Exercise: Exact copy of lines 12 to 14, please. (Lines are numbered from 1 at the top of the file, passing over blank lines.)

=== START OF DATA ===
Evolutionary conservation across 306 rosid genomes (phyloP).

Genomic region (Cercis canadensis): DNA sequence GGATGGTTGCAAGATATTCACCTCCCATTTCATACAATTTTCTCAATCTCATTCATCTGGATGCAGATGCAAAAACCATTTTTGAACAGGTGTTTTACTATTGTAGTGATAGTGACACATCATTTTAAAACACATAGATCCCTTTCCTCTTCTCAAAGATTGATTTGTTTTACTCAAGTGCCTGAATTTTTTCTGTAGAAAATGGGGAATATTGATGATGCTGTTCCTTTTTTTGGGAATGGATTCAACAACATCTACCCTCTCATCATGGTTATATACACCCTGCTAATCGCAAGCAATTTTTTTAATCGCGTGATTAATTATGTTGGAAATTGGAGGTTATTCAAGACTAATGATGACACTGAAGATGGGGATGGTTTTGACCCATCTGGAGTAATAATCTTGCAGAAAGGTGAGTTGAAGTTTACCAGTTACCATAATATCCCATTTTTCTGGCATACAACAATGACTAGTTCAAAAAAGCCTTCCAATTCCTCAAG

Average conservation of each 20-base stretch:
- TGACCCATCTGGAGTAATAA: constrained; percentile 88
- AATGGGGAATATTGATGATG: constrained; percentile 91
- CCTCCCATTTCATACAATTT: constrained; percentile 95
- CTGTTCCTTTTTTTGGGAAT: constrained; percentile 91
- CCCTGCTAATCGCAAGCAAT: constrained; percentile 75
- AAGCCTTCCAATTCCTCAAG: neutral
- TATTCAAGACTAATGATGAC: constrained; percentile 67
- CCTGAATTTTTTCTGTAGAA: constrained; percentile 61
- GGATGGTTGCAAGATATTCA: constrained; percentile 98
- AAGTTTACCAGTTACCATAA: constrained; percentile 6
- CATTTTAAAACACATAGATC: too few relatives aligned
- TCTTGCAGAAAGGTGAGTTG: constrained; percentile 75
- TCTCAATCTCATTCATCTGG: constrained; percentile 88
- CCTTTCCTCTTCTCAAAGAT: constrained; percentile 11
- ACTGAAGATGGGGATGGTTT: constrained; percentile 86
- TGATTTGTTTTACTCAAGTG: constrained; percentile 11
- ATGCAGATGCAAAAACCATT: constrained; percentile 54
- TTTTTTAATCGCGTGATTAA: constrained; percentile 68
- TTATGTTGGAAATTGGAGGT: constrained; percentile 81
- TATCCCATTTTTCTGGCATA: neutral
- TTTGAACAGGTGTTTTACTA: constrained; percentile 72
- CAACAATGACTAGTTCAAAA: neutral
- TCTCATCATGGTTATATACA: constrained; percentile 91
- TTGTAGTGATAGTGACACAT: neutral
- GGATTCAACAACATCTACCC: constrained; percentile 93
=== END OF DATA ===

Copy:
- GGATGGTTGCAAGATATTCA: constrained; percentile 98
- AAGTTTACCAGTTACCATAA: constrained; percentile 6
- CATTTTAAAACACATAGATC: too few relatives aligned